Identical twin pair, one of whom is seropositive for HIV-1, the other twin HIV seronegative, by standard testing ELISA and Western blot testing.

Documented nadir CD4 count of HIV-infected twin less than 100 cells/mm(3) on at least 2 evaluations.

Patients with Kaposi's sarcoma limited to the skin and/or mucous membranes are eligible for this study, but must not have received any systemic therapy for KS within 4 weeks prior to entry. The KS activity must be stable such that the patient is unlikely to require systemic therapy (either chemotherapy or radiation) over the next 4 months. The diagnosis of KS must have been confirmed by biopsy.

Must be free from serious psychological or emotional illness and able to provide written informed consent.

Anticipated survival of greater than 3 months.

Must be 18 years of age or older.

Maximal (i.e., combination) anti-retroviral therapy, including the use of agents available on an FDA-approved expanded access program, may be used to achieve a virologic response. Patients must be tolerating a stable regimen of anti-retroviral drugs for at least 4 weeks prior to starting study.


No lymphoma or active, life-threatening opportunistic infection. Patients with HIV-related infections requiring chronic suppressive therapy are eligible for study if their condition has been stable for greater than or equal to 4 weeks.

Must be willing to comply with current NIH Clinical Center guidelines concerning appropriate notification of all current sexual partners of an individual regarding his or her HIV-1 positive sero-status and the risk of transmission of HIV-1 infection.

No recent history of substance abuse unless evidence is provided of an ongoing therapeutic intervention (i.e. medical therapy or counseling) to control such abuse.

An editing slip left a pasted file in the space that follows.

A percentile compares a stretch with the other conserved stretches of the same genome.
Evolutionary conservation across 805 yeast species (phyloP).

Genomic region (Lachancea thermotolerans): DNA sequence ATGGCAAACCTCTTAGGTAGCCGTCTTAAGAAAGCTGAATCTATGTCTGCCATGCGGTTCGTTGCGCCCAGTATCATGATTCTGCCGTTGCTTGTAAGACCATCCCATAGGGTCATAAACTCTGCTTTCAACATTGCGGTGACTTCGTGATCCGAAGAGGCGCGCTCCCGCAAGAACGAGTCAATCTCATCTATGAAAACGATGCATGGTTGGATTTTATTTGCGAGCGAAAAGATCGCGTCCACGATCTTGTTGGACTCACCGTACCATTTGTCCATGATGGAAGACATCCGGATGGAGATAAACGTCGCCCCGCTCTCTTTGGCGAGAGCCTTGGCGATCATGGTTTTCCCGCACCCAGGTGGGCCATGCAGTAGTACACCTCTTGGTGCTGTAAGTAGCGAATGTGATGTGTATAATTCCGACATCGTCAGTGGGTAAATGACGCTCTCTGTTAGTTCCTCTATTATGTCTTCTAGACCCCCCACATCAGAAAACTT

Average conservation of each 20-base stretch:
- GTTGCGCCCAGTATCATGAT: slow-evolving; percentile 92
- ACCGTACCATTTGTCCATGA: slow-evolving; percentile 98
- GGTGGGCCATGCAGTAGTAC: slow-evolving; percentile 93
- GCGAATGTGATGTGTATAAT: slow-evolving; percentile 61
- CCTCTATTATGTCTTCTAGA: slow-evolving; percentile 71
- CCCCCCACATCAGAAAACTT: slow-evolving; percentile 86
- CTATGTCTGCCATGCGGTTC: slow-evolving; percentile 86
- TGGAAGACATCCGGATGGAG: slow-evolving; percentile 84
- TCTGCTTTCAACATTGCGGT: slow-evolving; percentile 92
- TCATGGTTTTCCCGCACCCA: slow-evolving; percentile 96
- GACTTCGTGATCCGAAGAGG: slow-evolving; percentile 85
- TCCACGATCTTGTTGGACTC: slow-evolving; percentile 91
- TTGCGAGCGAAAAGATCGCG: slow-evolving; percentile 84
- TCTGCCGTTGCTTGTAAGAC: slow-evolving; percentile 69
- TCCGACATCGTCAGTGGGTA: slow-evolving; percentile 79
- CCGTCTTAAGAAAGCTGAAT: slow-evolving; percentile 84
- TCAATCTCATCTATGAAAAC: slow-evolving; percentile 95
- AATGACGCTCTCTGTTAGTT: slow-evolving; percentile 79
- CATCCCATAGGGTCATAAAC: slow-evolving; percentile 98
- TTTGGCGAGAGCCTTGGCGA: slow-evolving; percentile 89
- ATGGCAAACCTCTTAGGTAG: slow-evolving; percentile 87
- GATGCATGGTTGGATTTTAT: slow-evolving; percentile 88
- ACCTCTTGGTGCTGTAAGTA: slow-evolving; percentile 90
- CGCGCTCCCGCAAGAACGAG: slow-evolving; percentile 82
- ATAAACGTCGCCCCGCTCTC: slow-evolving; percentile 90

No pregnancy at entry or unwillingness to practice barrier birth control or abstinence during the study.

No experimental therapy within 4 weeks of study participation. Antiretroviral agents available on an FDA-sanctioned, expanded access basis are permitted.


Subjects with untreated or inadequately treated medical condition (e.g., cardiopulmonary disease, acute infection) which, in the judgment of the Principal Investigator, precludes apheresis will be excluded.

Subjects with serologic positivity for Epstein Barr virus or Cytomegalovirus if the recipient twin tests seronegative for the corresponding virus will be excluded.

No serologic findings consistent with active Hepatitis B virus or Hepatitis C virus infection, regardless of the recipient twin's status.

Subjects with serologic positivity for HIV-1 or HIV-2. Donors will be tested for HIV prior to each lymphapheresis cycle will be excluded.

Both CD4 count and CD4% must not be below the laboratory range for normals.

Information from the National Library of Medicine

To learn more about this study, you or your doctor may contact the study research staff using the contact information provided by the sponsor.

Please refer to this study by its identifier (NCT number): NCT00001647

United States, Maryland
National Institute of Allergy and Infectious Diseases (NIAID)
Bethesda, Maryland, United States, 20892
Sponsors and Collaborators
National Institute of Allergy and Infectious Diseases (NIAID)

Publications: Identifier: NCT00001647     History of Changes
Other Study ID Numbers: 970165
First Posted: November 4, 1999    Key Record Dates
Last Update Posted: March 4, 2008
Last Verified: August 2002

Keywords provided by National Institutes of Health Clinical Center (CC):
Adoptive Cell Transfers
T Cell Repertoire
Identical Twins

Additional relevant MeSH terms:
HIV Infections
Acquired Immunodeficiency Syndrome
Immunologic Deficiency Syndromes
Lentivirus Infections
Retroviridae Infections
RNA Virus Infections
Virus Diseases
Sexually Transmitted Diseases, Viral
Sexually Transmitted Diseases
Immune System Diseases
Slow Virus Diseases